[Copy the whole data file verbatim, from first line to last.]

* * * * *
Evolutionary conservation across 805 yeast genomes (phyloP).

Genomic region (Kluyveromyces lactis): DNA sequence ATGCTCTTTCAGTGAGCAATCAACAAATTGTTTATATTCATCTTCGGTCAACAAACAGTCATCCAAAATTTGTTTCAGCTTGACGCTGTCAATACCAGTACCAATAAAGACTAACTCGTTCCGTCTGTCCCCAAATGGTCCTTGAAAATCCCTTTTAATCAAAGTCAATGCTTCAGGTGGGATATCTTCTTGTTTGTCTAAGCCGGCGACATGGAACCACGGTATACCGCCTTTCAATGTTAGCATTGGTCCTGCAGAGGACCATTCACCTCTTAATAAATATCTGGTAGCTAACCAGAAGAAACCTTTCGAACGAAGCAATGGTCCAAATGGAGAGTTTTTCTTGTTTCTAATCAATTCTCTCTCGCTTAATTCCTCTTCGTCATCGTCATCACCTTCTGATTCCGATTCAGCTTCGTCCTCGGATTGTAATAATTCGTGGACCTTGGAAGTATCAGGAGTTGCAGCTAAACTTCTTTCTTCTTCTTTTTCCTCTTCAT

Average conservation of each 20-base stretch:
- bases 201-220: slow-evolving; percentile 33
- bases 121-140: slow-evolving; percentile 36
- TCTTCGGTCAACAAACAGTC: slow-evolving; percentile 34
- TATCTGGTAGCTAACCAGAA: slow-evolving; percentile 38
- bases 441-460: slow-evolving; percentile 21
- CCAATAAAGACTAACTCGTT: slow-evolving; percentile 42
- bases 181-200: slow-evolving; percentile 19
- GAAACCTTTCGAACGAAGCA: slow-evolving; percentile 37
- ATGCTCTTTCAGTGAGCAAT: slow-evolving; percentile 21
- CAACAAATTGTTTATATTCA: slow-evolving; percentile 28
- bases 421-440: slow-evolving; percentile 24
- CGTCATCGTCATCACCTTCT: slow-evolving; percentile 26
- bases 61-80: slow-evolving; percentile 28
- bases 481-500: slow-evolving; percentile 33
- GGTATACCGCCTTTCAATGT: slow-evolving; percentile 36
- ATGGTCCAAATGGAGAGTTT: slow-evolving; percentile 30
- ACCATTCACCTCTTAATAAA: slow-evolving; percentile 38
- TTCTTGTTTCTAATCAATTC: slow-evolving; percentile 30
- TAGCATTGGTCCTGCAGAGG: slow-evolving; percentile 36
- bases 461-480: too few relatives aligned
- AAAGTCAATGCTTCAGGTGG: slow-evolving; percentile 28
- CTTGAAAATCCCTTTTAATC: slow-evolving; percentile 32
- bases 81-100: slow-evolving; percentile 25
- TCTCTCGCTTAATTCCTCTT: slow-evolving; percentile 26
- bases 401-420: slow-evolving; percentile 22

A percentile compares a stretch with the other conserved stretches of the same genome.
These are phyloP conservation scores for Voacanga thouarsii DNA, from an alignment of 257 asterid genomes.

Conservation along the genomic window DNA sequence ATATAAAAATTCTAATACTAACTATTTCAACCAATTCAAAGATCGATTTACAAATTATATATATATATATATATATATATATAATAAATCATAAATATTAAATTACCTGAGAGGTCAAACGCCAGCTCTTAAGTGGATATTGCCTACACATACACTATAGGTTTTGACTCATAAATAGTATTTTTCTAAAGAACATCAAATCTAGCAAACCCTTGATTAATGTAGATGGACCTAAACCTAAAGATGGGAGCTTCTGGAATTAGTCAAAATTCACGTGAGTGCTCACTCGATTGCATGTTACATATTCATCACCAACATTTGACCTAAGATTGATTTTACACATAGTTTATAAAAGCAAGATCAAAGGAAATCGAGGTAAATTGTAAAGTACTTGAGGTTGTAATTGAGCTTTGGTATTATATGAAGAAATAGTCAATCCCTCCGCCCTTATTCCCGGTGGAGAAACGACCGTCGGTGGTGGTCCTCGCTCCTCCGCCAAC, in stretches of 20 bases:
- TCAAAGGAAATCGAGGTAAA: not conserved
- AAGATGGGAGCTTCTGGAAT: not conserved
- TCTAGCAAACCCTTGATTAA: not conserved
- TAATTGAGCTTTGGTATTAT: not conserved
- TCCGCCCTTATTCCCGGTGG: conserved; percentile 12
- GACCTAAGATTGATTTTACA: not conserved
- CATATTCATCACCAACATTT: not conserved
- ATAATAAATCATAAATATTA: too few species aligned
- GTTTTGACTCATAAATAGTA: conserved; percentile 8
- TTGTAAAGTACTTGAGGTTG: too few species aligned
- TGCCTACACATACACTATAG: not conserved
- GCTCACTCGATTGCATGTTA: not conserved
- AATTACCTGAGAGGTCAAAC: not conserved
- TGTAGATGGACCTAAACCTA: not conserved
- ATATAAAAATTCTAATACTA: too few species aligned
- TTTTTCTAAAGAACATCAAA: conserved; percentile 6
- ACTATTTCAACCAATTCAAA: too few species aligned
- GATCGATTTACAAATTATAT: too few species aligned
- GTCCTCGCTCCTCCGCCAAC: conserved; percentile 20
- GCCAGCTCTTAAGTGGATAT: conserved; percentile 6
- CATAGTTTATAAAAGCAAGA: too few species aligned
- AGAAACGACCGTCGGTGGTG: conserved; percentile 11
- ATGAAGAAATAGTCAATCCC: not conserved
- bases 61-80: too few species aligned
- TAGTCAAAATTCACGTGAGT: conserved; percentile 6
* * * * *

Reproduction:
Evolutionary conservation across 805 yeast genomes (phyloP).

Genomic region (Kluyveromyces lactis): DNA sequence ATGCTCTTTCAGTGAGCAATCAACAAATTGTTTATATTCATCTTCGGTCAACAAACAGTCATCCAAAATTTGTTTCAGCTTGACGCTGTCAATACCAGTACCAATAAAGACTAACTCGTTCCGTCTGTCCCCAAATGGTCCTTGAAAATCCCTTTTAATCAAAGTCAATGCTTCAGGTGGGATATCTTCTTGTTTGTCTAAGCCGGCGACATGGAACCACGGTATACCGCCTTTCAATGTTAGCATTGGTCCTGCAGAGGACCATTCACCTCTTAATAAATATCTGGTAGCTAACCAGAAGAAACCTTTCGAACGAAGCAATGGTCCAAATGGAGAGTTTTTCTTGTTTCTAATCAATTCTCTCTCGCTTAATTCCTCTTCGTCATCGTCATCACCTTCTGATTCCGATTCAGCTTCGTCCTCGGATTGTAATAATTCGTGGACCTTGGAAGTATCAGGAGTTGCAGCTAAACTTCTTTCTTCTTCTTTTTCCTCTTCAT

Average conservation of each 20-base stretch:
- bases 201-220: slow-evolving; percentile 33
- bases 121-140: slow-evolving; percentile 36
- TCTTCGGTCAACAAACAGTC: slow-evolving; percentile 34
- TATCTGGTAGCTAACCAGAA: slow-evolving; percentile 38
- bases 441-460: slow-evolving; percentile 21
- CCAATAAAGACTAACTCGTT: slow-evolving; percentile 42
- bases 181-200: slow-evolving; percentile 19
- GAAACCTTTCGAACGAAGCA: slow-evolving; percentile 37
- ATGCTCTTTCAGTGAGCAAT: slow-evolving; percentile 21
- CAACAAATTGTTTATATTCA: slow-evolving; percentile 28
- bases 421-440: slow-evolving; percentile 24
- CGTCATCGTCATCACCTTCT: slow-evolving; percentile 26
- bases 61-80: slow-evolving; percentile 28
- bases 481-500: slow-evolving; percentile 33
- GGTATACCGCCTTTCAATGT: slow-evolving; percentile 36
- ATGGTCCAAATGGAGAGTTT: slow-evolving; percentile 30
- ACCATTCACCTCTTAATAAA: slow-evolving; percentile 38
- TTCTTGTTTCTAATCAATTC: slow-evolving; percentile 30
- TAGCATTGGTCCTGCAGAGG: slow-evolving; percentile 36
- bases 461-480: too few relatives aligned
- AAAGTCAATGCTTCAGGTGG: slow-evolving; percentile 28
- CTTGAAAATCCCTTTTAATC: slow-evolving; percentile 32
- bases 81-100: slow-evolving; percentile 25
- TCTCTCGCTTAATTCCTCTT: slow-evolving; percentile 26
- bases 401-420: slow-evolving; percentile 22

A percentile compares a stretch with the other conserved stretches of the same genome.
These are phyloP conservation scores for Voacanga thouarsii DNA, from an alignment of 257 asterid genomes.

Conservation along the genomic window DNA sequence ATATAAAAATTCTAATACTAACTATTTCAACCAATTCAAAGATCGATTTACAAATTATATATATATATATATATATATATATAATAAATCATAAATATTAAATTACCTGAGAGGTCAAACGCCAGCTCTTAAGTGGATATTGCCTACACATACACTATAGGTTTTGACTCATAAATAGTATTTTTCTAAAGAACATCAAATCTAGCAAACCCTTGATTAATGTAGATGGACCTAAACCTAAAGATGGGAGCTTCTGGAATTAGTCAAAATTCACGTGAGTGCTCACTCGATTGCATGTTACATATTCATCACCAACATTTGACCTAAGATTGATTTTACACATAGTTTATAAAAGCAAGATCAAAGGAAATCGAGGTAAATTGTAAAGTACTTGAGGTTGTAATTGAGCTTTGGTATTATATGAAGAAATAGTCAATCCCTCCGCCCTTATTCCCGGTGGAGAAACGACCGTCGGTGGTGGTCCTCGCTCCTCCGCCAAC, in stretches of 20 bases:
- TCAAAGGAAATCGAGGTAAA: not conserved
- AAGATGGGAGCTTCTGGAAT: not conserved
- TCTAGCAAACCCTTGATTAA: not conserved
- TAATTGAGCTTTGGTATTAT: not conserved
- TCCGCCCTTATTCCCGGTGG: conserved; percentile 12
- GACCTAAGATTGATTTTACA: not conserved
- CATATTCATCACCAACATTT: not conserved
- ATAATAAATCATAAATATTA: too few species aligned
- GTTTTGACTCATAAATAGTA: conserved; percentile 8
- TTGTAAAGTACTTGAGGTTG: too few species aligned
- TGCCTACACATACACTATAG: not conserved
- GCTCACTCGATTGCATGTTA: not conserved
- AATTACCTGAGAGGTCAAAC: not conserved
- TGTAGATGGACCTAAACCTA: not conserved
- ATATAAAAATTCTAATACTA: too few species aligned
- TTTTTCTAAAGAACATCAAA: conserved; percentile 6
- ACTATTTCAACCAATTCAAA: too few species aligned
- GATCGATTTACAAATTATAT: too few species aligned
- GTCCTCGCTCCTCCGCCAAC: conserved; percentile 20
- GCCAGCTCTTAAGTGGATAT: conserved; percentile 6
- CATAGTTTATAAAAGCAAGA: too few species aligned
- AGAAACGACCGTCGGTGGTG: conserved; percentile 11
- ATGAAGAAATAGTCAATCCC: not conserved
- bases 61-80: too few species aligned
- TAGTCAAAATTCACGTGAGT: conserved; percentile 6